Locks of Love

Fong, Wood, Putnam, and AmmanIt took two years, but three members of the Alfred State College faculty and a friend capped the last 24 months spent growing their hair by cutting it to donate the tumbling tresses to Locks of Love, an organization that provides hairpieces to children under age 18 suffering from long-term medical hair loss from any diagnosis. The prostheses are provided to help restore their self-esteem and their confidence, enabling them to face the world and their peers.  The children receive hair prostheses free of charge or on a sliding scale, based on financial need. 

"Ponytails on Campus," spearheaded by Mark Amman, ASC professor, Physical and Life Sciences Department, grew out of Amman's experience helping in the Katrina clean-up efforts. 

"My enthusiasm for community outreach was still with me when I returned to Alfred.  Coincidentally, two of my students had mentioned their concern for family members who were facing hair loss as a result of medical treatment. The idea started there and I went with it, recruiting other members of my department to join me.  It was something we could do without any interruption in our daily activities," Amman notes.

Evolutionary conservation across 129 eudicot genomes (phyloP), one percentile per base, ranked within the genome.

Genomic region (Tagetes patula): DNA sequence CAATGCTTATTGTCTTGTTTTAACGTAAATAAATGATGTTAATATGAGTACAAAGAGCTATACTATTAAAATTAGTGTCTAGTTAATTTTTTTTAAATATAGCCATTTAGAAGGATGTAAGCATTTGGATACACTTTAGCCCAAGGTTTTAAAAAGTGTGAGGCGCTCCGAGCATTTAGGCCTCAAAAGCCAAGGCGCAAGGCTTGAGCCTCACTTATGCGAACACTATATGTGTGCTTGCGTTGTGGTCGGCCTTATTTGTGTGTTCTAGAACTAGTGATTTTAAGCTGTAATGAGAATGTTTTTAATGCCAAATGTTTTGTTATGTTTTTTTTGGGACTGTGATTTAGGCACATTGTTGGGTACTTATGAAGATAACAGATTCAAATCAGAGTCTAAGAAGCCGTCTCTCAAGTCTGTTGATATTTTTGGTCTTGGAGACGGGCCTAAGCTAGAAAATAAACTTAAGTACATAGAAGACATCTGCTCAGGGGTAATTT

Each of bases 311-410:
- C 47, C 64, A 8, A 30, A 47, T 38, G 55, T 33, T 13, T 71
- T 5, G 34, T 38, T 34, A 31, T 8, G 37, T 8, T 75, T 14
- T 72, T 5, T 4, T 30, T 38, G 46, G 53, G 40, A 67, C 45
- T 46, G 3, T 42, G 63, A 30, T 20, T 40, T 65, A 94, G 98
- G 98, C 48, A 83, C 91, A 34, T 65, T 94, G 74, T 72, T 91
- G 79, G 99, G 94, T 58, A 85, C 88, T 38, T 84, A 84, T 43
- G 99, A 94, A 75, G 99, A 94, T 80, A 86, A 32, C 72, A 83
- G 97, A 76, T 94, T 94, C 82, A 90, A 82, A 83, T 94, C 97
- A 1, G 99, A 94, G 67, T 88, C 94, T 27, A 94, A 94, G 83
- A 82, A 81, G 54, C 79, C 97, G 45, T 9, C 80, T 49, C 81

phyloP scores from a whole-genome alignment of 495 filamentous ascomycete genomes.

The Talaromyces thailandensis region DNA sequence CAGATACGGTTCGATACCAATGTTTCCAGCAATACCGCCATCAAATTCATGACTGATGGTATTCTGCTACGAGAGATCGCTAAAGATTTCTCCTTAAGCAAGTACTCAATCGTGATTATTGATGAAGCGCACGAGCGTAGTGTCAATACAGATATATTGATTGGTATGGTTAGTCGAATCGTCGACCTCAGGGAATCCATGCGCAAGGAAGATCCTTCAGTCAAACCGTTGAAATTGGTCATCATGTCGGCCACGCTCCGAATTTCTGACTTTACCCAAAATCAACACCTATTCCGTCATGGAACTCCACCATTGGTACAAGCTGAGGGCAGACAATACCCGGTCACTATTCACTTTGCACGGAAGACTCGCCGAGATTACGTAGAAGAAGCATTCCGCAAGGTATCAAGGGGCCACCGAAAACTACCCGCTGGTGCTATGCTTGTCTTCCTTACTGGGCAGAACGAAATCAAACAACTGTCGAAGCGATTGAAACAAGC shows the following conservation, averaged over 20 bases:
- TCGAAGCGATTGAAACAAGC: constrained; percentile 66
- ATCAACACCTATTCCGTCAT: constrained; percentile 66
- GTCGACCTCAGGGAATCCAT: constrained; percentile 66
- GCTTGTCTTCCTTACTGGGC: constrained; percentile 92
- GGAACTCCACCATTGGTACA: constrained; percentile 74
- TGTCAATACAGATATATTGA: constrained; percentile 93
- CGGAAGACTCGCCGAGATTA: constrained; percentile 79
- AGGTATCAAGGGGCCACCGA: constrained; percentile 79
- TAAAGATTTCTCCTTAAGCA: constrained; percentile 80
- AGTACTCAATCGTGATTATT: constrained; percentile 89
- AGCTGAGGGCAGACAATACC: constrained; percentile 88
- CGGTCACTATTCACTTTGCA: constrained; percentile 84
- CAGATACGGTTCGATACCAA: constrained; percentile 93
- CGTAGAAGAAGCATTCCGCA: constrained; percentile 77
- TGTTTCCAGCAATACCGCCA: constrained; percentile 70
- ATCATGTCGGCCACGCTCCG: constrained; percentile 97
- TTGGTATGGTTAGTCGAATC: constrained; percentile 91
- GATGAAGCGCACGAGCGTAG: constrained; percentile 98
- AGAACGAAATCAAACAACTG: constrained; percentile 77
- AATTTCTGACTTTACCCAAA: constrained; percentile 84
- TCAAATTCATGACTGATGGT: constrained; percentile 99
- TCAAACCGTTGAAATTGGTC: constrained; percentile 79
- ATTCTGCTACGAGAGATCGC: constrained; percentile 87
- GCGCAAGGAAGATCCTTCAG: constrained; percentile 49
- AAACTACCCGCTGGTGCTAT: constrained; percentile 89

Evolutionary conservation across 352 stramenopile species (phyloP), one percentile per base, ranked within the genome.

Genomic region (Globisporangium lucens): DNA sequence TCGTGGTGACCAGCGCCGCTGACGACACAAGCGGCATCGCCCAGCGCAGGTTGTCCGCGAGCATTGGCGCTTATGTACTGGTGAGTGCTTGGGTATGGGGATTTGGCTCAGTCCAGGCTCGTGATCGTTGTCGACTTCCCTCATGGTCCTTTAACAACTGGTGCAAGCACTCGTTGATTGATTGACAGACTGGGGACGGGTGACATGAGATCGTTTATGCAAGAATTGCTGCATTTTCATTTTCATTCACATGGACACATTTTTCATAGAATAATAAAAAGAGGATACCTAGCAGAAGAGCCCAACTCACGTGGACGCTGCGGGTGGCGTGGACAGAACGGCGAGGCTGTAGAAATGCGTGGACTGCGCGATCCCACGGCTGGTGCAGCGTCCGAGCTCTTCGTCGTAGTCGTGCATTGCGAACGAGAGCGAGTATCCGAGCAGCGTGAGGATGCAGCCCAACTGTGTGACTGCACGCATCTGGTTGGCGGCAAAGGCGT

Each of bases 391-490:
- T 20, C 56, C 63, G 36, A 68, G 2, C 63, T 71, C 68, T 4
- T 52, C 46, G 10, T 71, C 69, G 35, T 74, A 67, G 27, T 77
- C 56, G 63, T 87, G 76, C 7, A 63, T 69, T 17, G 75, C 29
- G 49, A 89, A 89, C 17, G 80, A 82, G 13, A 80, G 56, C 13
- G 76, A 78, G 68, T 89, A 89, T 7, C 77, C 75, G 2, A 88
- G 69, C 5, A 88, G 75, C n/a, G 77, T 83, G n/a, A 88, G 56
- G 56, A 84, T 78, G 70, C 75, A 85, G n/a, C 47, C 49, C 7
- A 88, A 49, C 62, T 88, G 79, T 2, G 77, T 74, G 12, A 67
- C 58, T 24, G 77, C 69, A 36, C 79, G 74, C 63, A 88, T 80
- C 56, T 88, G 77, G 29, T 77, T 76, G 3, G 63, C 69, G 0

The four discovered, however, that there was some disruption in their day-to-day lives.  They all agreed that the amount of "upkeep" was more than they had anticipated.  And although most of them had had long hair at some point in their lives, the memories of shampooing, conditioning, detangling, and keeping it out of their faces, somehow had been repressed.

But despite all the extra "hair care" necessary to maintain the lengthy locks, the group all agreed it was a worthwhile cause and an activity they wouldn't hesitate to participate in again.

Jeanne Hyland, owner of Hair Care, Main St., Alfred, did the honors for the four philanthropists. She noted that hair must be 10 inches measured tip to tip, which is the minimum length needed for a hairpiece; hair must be in a ponytail or braid before it is cut; and hair must be clean and completely dry before it is mailed in. When asked if there were any special mailing requirements, she said, no, she just places each ponytail or braid inside its own plastic bag and mails the donation in a padded envelope to the Locks of Love organization in Lake Worth, FL.